Re: Re: Simplifying and Rearranging Expressions
- To: mathgroup at smc.vnet.net
- Subject: [mg96040] Re: [mg96008] Re: Simplifying and Rearranging Expressions
- From: "David Park" <djmpark at comcast.net>
- Date: Mon, 2 Feb 2009 06:22:12 -0500 (EST)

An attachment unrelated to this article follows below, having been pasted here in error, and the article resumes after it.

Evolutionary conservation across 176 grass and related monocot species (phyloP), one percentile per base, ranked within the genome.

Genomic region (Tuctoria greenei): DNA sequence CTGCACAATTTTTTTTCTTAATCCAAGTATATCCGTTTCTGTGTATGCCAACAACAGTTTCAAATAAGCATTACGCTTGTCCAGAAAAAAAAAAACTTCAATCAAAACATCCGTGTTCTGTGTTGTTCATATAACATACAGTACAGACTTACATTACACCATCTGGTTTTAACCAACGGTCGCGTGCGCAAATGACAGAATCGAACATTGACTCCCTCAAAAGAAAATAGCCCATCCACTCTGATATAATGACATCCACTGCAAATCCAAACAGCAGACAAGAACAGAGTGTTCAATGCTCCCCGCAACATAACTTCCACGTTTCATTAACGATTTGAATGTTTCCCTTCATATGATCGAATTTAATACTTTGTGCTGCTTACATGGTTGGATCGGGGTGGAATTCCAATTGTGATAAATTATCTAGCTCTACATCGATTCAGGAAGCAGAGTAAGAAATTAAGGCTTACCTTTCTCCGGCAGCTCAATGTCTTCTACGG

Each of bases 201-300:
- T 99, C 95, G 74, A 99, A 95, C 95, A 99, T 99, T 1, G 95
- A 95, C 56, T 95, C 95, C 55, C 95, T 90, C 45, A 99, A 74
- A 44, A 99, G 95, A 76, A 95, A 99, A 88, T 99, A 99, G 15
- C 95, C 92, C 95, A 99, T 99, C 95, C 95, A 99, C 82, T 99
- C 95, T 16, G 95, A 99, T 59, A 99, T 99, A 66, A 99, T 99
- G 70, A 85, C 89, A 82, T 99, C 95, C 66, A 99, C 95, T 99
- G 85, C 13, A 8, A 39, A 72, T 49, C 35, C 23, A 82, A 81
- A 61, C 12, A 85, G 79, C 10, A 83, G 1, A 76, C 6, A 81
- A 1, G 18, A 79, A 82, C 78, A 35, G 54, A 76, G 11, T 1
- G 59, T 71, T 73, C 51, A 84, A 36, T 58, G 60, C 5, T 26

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It's OLD technology Tony. As so often happens, you snip out the more forceful and useful items in my replies. For technical development and communication, an interactive and dynamic medium, used actively, is orders of magnitude better that a static document. I think this would be apparent to anyone who had ever actually seen and used a well written dynamic document. The present old technology is now dominant but it won't be forever and perhaps not even for long. WRI is on the right path, and actually not that far from the goal. They need help from users to get the users` perspective. But there is a certain responsibility on users also to see the vision and learn how to use the superb instrument they have. David Park djmpark at comcast.net http://home.comcast.net/~djmpark/ From: AES [mailto:siegman at stanford.edu] In article <gm0q6p$rpr$1 at smc.vnet.net>, "David Park" <djmpark at comcast.net> wrote: > Nevertheless, I would still argue that users should be encouraged to do > derivations completely ACTIVELY using Mathematica. They may think about the > principles, strategy and tactics of a derivation when they are away from > Mathematica. But implementing a derivation or proof actively on Mathematica > has many advantages. I'll back down on my recent assertions on this point. People doing analyses should do them in whatever way works for them, and both David and I can well have different but valid suggestions on this. What I'm not at all ready to back down on at all-- and what Andrzej Kozlowski appears to agree with me on, at least partially -- is the broader assertion: Proposing to do analysis; numerical calculation; graphing and animation; and preparation of final expositions or presentations (i.e., reports, articles, talks, online web sites), using just one massive "integrated" package (e.g., Mathematica) and/or one single format (e.g., Mathematica notebooks), is an absolutely bad, undesirable, misguided, unworkable idea. It may be workable, even convenient, in some limited cases: A simple derivation, leading to a simple report or memo, which also functions as a seminar presentation or class lecture. But as a general or universal approach, it's a terrible idea, for many reasons, not all of these connected specifically with Mathematica, but with many of them very well illustrated by Mathematica.